SAMHSA Grant Will Help Train PAs to Treat OUD Patients

PAEA is a partner in a $12 million grant just awarded to the American Academy of Addiction Psychiatry (AAAP) to provide technical assistance training on “evidence-based practices to combat the nation’s opioid crisis.” The activities funded by the Substance Abuse and Mental Health Services Administration (SAMHSA) grant will help train PA educators and students to treat opioid use disorder (OUD), including becoming eligible for the Drug Enforcement Agency waiver that is required to prescribe buprenorphine as Medication Assisted Treatment for OUD.

PAEA’s share of the grant will be $211,000 per year for two years. This money will fund a full-time project director and part-time administrative support for a program designed to: (1) encourage PA faculty to complete the 24 hours of training needed to be eligible to prescribe buprenorphine and (2) to incorporate this training into their didactic and clinical training so that students graduate already waiver-eligible, which will add another string to their bow as they look for jobs and enter practice. One goal of the grant is to have 30 percent of PA faculty and 30 percent of PA students waiver-eligible by 2020.

We will be soliciting applications for the project director position in the next month. If you are interested in this position, polish up your resume and stay tuned for a formal announcement through PAEA channels.

40,000 Lives and $500 Billion at Stake

The opioid epidemic, which the White House declared a “public health emergency” in October 2017, has steadily been worsening for at least the past two decades. According to the Centers for Disease Control and Prevention (CDC), the number of deaths from all opioids (including prescription opioids and heroin) has quintupled since 1999, and more than 40,000 Americans died from opioid overdoses in 2016. The economic impact is also enormous: According to a recent study from the Council of Economic Advisors, the economic costs of the opioid crisis — including those related to health care, lost productivity, law enforcement, and court proceedings — were more than $500 billion in 2015, nearly 3% of the nation’s GDP.

“The opioid epidemic is a public health crisis of massive proportions — more than 115 people are dying each day, on average,” said PAEA President Lisa Mustone Alexander, EdD, MPH, PA-C. “It is important that we as PA educators take responsibility to prepare students with the knowledge, attitudes, and skills that they will need to become part of the solution. This grant will help train the next generation of PAs to treat OUD as soon as they graduate. And we’ll also be training faculty, so that we can reach future generations of students beyond the life of the grant.”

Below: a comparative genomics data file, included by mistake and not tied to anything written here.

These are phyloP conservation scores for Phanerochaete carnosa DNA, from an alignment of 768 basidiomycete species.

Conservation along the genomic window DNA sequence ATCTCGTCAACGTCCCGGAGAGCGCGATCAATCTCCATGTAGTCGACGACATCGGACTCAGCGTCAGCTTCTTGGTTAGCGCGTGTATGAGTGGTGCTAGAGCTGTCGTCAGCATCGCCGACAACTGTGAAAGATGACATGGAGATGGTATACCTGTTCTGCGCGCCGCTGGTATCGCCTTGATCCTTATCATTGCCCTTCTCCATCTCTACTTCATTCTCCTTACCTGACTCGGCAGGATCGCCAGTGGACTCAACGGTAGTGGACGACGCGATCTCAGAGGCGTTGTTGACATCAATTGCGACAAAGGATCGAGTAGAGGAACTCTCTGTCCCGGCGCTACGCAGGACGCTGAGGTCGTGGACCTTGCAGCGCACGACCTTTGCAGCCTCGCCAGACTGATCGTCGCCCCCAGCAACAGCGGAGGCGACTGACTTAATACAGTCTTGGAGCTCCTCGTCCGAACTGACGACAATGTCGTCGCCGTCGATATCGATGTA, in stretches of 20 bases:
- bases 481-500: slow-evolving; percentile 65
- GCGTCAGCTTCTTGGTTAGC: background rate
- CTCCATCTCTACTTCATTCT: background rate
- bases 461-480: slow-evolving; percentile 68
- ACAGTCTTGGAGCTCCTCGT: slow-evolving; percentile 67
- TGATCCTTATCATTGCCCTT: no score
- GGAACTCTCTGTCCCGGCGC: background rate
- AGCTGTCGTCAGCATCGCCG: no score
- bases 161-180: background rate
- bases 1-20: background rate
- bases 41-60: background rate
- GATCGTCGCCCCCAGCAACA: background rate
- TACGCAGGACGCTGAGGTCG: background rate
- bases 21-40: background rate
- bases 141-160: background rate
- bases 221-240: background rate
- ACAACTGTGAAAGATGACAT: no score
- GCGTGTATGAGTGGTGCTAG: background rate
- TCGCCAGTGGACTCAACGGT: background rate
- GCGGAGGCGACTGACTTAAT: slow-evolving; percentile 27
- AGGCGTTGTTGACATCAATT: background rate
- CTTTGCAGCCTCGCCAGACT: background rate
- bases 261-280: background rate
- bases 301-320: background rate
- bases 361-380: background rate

The Curriculum Is Already in Place

If this proposal raises concerns about the time and effort required to develop curriculum, fear not. AAAP and the American Society of Addiction Medicine have already developed the curriculum, and it is available online. PAEA Chief Policy and Research Officer Dave Keahey, MSPH, PA-C, who is principal investigator on the grant and whose Government Relations team was instrumental in securing it for PAEA, has completed the online training and found the content to be robust. “The curriculum content is excellent,” said Keahey, “And participating in this grant will allow us to provide a PA perspective as the curriculum materials are further refined.”

Expanding the Future PAEA/SAMHSA Relationship

PAEA’s participation in the grant grew out of an October 2017 meeting between PAEA leaders and Assistant Secretary for Mental Health and Substance Abuse Elinore McCance-Katz, MD, PhD. The primary purpose of that meeting was to strengthen PAEA’s relationship with SAMHSA staff, to offer the assistance of PA programs in battling the national opioid epidemic, and to discuss ways to improve access to state and federal community mental health clinical training sites for PA students. In the coming months and years, as the grant work proceeds, PAEA will continue to work with SAMHSA on the ongoing pressing issue of clinical sites.